Next we visited a Bee Farm…although I love honey, I’m not the biggest fan of bees. So I entertained myself with the funny sculptures and entertained myself like a kid, while avoiding the bees as best as possible. We also did a little honey tasting here, which was rather delicious!
Moving on, we stopped at a Rose Garden. I didn’t have very high expectations for this place, seemingly tucked away behind some souvenir shops in the Kea Farm area. But I was pleasantly surprised – it was beautiful. A floral oasis, we weaved through the little pathways for twenty minutes or so…
…before coming across some interesting figurines and a fun slide!
We were starving by the time we reached the Strawberry Farm, our next stop. The crop was slightly underwhelming, so we opted away from picking our own and plonked ourselves down in the cafe area to gorge on strawberry milkshakes and a punnet’s worth of chocolate covered strawberries, of course!
As we began to head back towards Tanah Rata, our final stop was the Sam Poh Buddhist Temple near Brinchang. Built in the 1970’s, it is a beautiful temple with a modern feel. I couldn’t get enough of the tiles lining the interior, they were gorgeous!
2. Hiking to the World’s Largest Flower, the Rafflesia
The Cameron Highland’s is one of the few areas home the world’s largest species of flower, so we couldn’t miss the opportunity to see the great Rafflesia in bloom! Again we booked a tour through Father’s Guesthouse, as seeing the Rafflesia is an activity that you cannot really do on your own – you’ll need a guide to help you find it! Each flower is only in bloom for a single week before it dies, so depending on when you’re there, there could be a multitude of different locations where you’ll trek through the jungle for your chance to snap a photo of this magnificent bloom.
We trekked for about 2 hours into the bush to see the Rafflesia, crossing three streams and fighting lots of mud and a few leeches. You’ll want to cover up with layers and insect repellent, and not mind getting muddy for this one!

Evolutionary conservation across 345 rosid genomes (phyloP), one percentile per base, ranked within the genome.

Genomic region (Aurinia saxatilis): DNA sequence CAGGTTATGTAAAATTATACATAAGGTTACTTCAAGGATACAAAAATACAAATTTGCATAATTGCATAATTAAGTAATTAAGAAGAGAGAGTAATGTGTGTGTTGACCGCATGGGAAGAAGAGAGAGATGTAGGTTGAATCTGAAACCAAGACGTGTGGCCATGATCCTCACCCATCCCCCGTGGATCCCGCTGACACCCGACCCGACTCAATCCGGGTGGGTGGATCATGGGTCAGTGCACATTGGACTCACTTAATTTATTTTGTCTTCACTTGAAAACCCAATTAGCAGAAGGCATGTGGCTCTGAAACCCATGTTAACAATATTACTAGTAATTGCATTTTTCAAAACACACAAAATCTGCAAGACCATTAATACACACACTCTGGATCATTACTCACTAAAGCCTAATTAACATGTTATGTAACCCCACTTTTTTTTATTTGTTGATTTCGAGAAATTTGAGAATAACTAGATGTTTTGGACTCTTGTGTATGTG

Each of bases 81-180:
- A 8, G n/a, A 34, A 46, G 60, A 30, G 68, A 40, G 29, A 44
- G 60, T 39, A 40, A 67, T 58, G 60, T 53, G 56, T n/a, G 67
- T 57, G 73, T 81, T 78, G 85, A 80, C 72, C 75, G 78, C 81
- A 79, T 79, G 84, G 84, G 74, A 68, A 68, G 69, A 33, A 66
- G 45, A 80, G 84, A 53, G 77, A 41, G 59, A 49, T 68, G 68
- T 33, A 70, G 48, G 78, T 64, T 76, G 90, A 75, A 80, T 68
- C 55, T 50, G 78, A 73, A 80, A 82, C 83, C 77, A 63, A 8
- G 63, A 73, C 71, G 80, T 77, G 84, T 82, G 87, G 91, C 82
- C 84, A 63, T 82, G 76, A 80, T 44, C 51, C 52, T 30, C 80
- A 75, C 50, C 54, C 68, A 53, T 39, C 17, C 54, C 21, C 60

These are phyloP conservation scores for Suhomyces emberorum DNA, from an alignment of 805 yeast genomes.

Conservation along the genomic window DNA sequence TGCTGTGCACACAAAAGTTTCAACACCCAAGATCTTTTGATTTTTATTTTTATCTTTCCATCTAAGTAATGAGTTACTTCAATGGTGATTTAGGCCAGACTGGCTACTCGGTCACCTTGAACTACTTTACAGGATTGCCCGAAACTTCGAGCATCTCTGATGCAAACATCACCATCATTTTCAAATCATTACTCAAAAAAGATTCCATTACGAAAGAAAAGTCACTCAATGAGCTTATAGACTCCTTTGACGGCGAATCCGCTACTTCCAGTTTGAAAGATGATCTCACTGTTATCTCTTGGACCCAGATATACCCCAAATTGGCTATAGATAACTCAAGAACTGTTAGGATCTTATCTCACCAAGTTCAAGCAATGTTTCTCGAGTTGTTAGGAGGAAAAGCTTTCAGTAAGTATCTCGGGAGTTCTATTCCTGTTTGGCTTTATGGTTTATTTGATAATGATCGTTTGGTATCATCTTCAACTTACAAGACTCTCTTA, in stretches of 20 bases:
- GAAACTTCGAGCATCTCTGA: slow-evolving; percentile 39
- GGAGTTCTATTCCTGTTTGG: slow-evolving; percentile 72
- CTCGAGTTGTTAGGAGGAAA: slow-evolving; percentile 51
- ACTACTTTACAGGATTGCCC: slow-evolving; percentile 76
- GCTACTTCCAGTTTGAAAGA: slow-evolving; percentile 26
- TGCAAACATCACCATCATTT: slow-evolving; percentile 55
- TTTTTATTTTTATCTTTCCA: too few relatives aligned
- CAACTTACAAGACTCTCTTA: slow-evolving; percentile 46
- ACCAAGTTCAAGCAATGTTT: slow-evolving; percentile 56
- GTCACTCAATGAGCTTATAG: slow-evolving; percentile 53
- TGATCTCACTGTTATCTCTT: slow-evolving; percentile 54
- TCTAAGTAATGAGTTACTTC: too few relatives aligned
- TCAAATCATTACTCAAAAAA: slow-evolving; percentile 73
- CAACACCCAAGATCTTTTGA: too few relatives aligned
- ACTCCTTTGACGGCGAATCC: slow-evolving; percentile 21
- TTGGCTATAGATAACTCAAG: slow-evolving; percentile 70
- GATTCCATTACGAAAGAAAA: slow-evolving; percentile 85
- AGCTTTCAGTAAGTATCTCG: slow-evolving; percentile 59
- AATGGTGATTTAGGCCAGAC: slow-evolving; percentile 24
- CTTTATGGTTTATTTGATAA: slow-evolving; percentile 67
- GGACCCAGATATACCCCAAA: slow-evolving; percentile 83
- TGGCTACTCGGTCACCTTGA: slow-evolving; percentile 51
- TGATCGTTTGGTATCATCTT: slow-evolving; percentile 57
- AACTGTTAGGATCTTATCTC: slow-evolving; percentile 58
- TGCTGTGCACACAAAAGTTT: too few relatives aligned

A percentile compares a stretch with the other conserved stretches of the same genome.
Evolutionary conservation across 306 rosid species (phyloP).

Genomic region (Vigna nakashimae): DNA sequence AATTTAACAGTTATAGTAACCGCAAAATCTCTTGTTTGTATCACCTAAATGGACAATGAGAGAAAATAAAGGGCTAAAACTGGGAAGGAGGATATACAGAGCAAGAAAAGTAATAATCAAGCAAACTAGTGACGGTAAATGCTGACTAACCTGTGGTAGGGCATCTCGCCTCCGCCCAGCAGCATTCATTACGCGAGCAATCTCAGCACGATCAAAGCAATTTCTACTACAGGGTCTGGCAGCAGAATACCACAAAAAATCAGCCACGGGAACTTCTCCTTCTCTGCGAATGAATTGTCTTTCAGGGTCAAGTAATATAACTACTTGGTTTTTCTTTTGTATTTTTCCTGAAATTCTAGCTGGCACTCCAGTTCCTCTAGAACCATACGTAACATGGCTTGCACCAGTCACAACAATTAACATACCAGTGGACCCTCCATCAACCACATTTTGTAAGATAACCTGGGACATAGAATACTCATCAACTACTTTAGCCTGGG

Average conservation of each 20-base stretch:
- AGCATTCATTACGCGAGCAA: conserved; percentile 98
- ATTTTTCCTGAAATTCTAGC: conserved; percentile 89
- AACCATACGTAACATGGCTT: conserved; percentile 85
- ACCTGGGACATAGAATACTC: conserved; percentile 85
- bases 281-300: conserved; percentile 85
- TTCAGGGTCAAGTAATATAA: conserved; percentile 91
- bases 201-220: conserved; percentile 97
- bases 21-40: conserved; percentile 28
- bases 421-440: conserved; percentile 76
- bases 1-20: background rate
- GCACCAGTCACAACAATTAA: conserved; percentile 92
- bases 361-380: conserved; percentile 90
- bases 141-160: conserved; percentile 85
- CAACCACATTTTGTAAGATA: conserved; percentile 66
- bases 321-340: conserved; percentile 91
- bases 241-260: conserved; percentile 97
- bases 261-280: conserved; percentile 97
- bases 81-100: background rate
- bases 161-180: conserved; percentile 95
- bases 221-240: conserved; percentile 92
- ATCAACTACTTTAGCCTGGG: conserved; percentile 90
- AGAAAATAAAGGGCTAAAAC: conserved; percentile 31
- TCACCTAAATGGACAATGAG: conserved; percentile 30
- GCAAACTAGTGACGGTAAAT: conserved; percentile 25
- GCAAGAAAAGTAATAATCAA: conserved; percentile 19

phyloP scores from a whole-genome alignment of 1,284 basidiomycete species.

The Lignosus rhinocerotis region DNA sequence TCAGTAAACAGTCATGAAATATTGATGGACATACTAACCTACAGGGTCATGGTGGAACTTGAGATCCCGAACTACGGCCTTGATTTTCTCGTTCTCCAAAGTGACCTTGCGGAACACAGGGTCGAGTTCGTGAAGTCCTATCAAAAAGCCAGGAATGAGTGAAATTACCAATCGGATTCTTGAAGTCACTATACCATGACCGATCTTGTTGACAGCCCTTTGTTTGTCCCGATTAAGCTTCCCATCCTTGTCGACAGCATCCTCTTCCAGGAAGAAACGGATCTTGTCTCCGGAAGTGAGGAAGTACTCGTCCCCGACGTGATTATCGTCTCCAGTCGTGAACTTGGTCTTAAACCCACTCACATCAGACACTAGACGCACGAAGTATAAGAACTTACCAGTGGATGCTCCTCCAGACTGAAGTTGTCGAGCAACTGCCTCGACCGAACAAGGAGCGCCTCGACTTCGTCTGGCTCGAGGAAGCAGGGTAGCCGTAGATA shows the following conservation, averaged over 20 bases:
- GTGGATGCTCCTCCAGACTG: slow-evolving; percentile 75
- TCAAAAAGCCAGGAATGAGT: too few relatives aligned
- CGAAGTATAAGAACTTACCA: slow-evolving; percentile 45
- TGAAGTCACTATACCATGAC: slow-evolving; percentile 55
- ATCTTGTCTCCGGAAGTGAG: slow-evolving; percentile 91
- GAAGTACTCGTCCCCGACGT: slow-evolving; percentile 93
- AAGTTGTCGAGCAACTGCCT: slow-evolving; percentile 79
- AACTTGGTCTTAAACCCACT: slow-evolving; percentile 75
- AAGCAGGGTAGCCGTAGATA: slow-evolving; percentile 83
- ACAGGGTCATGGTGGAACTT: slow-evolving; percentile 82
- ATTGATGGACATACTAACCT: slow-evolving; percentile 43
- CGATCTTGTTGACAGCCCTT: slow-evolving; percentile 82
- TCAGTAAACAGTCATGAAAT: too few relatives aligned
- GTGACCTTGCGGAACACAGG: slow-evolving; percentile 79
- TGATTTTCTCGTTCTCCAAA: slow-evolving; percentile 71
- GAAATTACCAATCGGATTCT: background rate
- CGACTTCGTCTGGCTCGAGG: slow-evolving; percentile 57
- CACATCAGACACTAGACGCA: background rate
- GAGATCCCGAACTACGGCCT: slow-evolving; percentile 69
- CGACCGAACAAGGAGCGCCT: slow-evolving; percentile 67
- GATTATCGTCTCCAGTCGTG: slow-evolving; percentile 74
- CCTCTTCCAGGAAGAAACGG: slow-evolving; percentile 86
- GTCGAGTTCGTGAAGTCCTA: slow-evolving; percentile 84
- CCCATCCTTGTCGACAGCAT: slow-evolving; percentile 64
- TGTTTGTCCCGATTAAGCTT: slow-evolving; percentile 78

The rafflesia was a pretty spectacular and special sight to see. Perhaps our most active day of the lot, the trek was well worth it – this flower is HUGE! This tour cost us 60 ringgit each (about NZ$24).
3. Walks and Waterfalls
The Cameron Highlands has plenty of hiking trails dotted around, each numbered and fairly easily signposted. Trail no. 9 is near Tanah Rata so we spent a morning walking the trail and visiting the Robinson Waterfalls. The scenery was lush, in some parts it felt strangely similar to bushwalking back home in New Zealand!
4. Tea and Scones
The English influence in the Cameron Highlands extends further than the architectural style. As it is grown in the region, hot cups of tea are plentiful – and at their most delicious when accompanied by a warm scone. Tea and scones? Yes, please!
Perhaps the most well-known cafe in the Tanah Rata is Lord’s Cafe, and while their baked goods weren’t the best I’d ever had, they were certainly tasty enough to warrant going back three times! Lord’s Cafe is located above the Marrybrown’s on Tanah Rata’s main street.
We also enjoyed the baking, milkshakes and giant wholemeal sandwiches at Lillian’s Collections & Cafe in the Royal Lily area. A 15 or so minute walk from Tanah Rata main street, Royal Lily is essentially a suburb of Tanah Rata that could be easily missed – but is absolutely worth the stroll! The popular Uncle Chow’s Kopitiam is there too, though unfortunately it was closed when we tried to go.
My tastebuds appreciated the multitude of baked goods I savoured over the next eight days, despite being served with some awfully fake cream (because lets be honest, it still tastes good).
5. Wander and relax
To quash any impression you have so far that our week in the Cameron Highlands was overly active and busy, we spent a LOT of time chilling out, relaxing and just wandering in general. Mornings were often spent reading in our room, window wide open, soaking up the sounds of nature while sipping cups of tea or coffee.
The small town feel, the comfortable climate and the (relative) peace and quiet made the perfect conditions for re-energising and re-inspiring – I found my travel groove once again and was excited about moving on to our next destination: the foodie’s paradise of Penang!
Have you visited the Cameron Highlands? Is it somewhere you would like to visit?